Mo`omomi Dunes, Moloka`i
The northern coast of Moloka´i offers some of the most breathtaking scenery in the Hawaiian Islands. Traveling west from Hälawa Bay on the island’s northeastern corner (Photo 1), one finds some of the highest sea cliffs in the world, some more than 3,000 ft (900 m) high (Photo 2); the Kalaupapa Peninsula about midway along the coast (Photo 3), which was the site of the Hansen’s disease (leprosy) colony; the beach and headland area which includes Mo‘omomi and Kawa`aloa Bays (Photo 4); and the Mo`omomi Dunes, which we will visit in more detail below. Continuing along the coast from the dunes, one encounters additional headlands and finally `Ïlio Point, the northwestern most point of land on the island. And, all of this occurs within a distance of about 35 miles (ca. 50 km)!
Before getting on with our visit to the dunes, it is timely to pause for a moment and look at two of the island’s plant species that occur on these virtually inaccessible cliffs. The first of these is the rare and endangered Brighamia rockii (Campanulaceae), the plant called pua `ala (literally, fragrant plant or flower) by the Hawaiians.
The only specimens of this plant that I have seen were in the National Tropical Botanical Garden collection at Lawa`i on Kaua`i, and were in poor condition. A very close relative—and the only other member of the genus—is B. insignis, native to steep cliffs on Kaua`i’s northwestern coast, and at one time on Ni`ihau’s cliffs. Brighamia insignis is easily maintained in cultivation and is on display in the Limahuli Garden on Kaua`i (Photo 5).
A second species that makes the windward cliffs of Moloka`i home is Peucedanum sandwicense, makou in Hawaiian, which is shown in Photo 6. This species belongs to the Apiaceae (or Umbelliferae, the carrot family). Although I have seen this species in its natural habitat, it was intermixed with other vegetation making it difficult to recognize. Instead, the photograph I have chosen to show is of a specimen also being grown at the Limahuli Garden.
After having described the cliffs of Moloka`i as very difficult of access, I must confess that having seen makou in its native habitat was possible, not by my mastery of mountain climbing skills, but rather by pure chance. We observed this plant on the cliff side along the famous Mule Trail which takes tourists and others to the community on the Kalaupapa Peninsula.
Contrary to the sign that prohibits hiking on the trail, we did go down a few switchbacks before returning to the trailhead. And, yes, we did meet a group of mules carrying their touristy loads down the stepped trail. A few of the riders said that they would gladly trade places with us! I’d swear a mule winked after hearing that remark.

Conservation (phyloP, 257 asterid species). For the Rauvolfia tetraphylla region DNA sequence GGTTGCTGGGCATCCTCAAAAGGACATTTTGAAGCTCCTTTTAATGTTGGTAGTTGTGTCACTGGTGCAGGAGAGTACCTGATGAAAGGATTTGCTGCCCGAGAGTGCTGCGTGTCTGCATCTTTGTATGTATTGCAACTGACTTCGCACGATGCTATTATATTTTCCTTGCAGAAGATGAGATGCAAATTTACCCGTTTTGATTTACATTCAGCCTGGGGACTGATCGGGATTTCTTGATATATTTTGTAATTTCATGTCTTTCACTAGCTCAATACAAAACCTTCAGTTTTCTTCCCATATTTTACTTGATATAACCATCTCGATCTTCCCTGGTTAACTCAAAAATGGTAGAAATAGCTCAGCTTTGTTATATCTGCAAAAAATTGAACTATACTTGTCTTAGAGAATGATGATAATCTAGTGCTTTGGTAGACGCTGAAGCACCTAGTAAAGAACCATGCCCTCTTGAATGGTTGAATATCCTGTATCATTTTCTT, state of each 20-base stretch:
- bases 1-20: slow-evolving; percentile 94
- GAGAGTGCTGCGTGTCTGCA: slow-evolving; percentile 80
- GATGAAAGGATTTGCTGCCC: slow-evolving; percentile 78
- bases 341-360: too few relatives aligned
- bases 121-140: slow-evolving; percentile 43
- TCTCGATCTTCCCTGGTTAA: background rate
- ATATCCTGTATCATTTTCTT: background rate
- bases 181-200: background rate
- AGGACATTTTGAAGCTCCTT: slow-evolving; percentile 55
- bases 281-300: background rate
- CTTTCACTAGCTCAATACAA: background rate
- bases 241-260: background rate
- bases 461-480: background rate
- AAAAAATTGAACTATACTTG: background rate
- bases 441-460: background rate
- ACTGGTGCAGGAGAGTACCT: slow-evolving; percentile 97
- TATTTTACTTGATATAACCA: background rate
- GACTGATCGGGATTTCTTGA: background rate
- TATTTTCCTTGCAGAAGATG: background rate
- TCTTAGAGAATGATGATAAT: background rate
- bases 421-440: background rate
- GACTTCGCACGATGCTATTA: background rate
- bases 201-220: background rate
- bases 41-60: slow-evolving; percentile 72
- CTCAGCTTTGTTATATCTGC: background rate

Although the mountainous eastern portion of the island is difficult to get to from the ocean, it is possible to visit the area and enjoy the Kamakou Preserve (Kamakou is literally, the Peucedanum plant, see above; ka is a Hawaiian word for ‘the’). A rough and often very wet track, the Maunahui Road, takes visitors from Rt. 460 into the rain forest passing the Sandalwood Boat (click here for more on the sandalwoods ), the Waikolu Valley overlook (Photo 7), planted eucalypt and conifer forests, and eventually ending at the trailhead for the Pepe`opae Bog Trail.
A boardwalk aides the visitor through dense forest and boggy fern gardens to the open bog itself (Photo 8). The trail continues beyond the bog to the Pelekunu Valley overlook (Photo 9). The Kamakou Preserve consists of 2,774 acres that are home to over 200 species of flowering plants and ferns. It’s a rough trip but few rain forests in the islands are as pristine and (comparatively) easy of access.
Staff of the Nature Conservancy office on Moloka`i lead regularly scheduled hikes into the bog (call 808-553-5236 or use their e-mail address hike@Molokai@tnc.org for information).
Having completed our all too brief visit to the high elevation preserve, it is time now to continue our trip. Getting to the dunes involves driving west to the end of the paved road (Farrington Avenue, left off Rt. 470) and continuing along the red earth track (Photo 10) for several miles until one reaches a right turn. The road straight ahead is gated a little farther along requiring special permission. The right hand road, along which the visitor will be greeted by a sign that says “Hawaiian Lands in Hawaiian Hands” (Photo 11), leads to the Hawaiian Home Lands Recreation Center. This building and surrounding lawn has picnic tables, a barbeque pit, and running water and is open to anyone who wishes to use it, but as the sign says, keep it clean. The trail to the dunes follows the coastline westward passing Mo`omomi and Kawa`aloa Bays along the way. Photos 12 and 13 illustrate the spectacular scenes along this trail. Winter storms produce high surf along this coast making for very dangerous swimming. During summer months the surf is more forgiving. Even during times of moderately rough water, however, some locals will fish and collect other edible creatures from the rocks (Photo 14).
Bruce A. Bohm February 10, 2016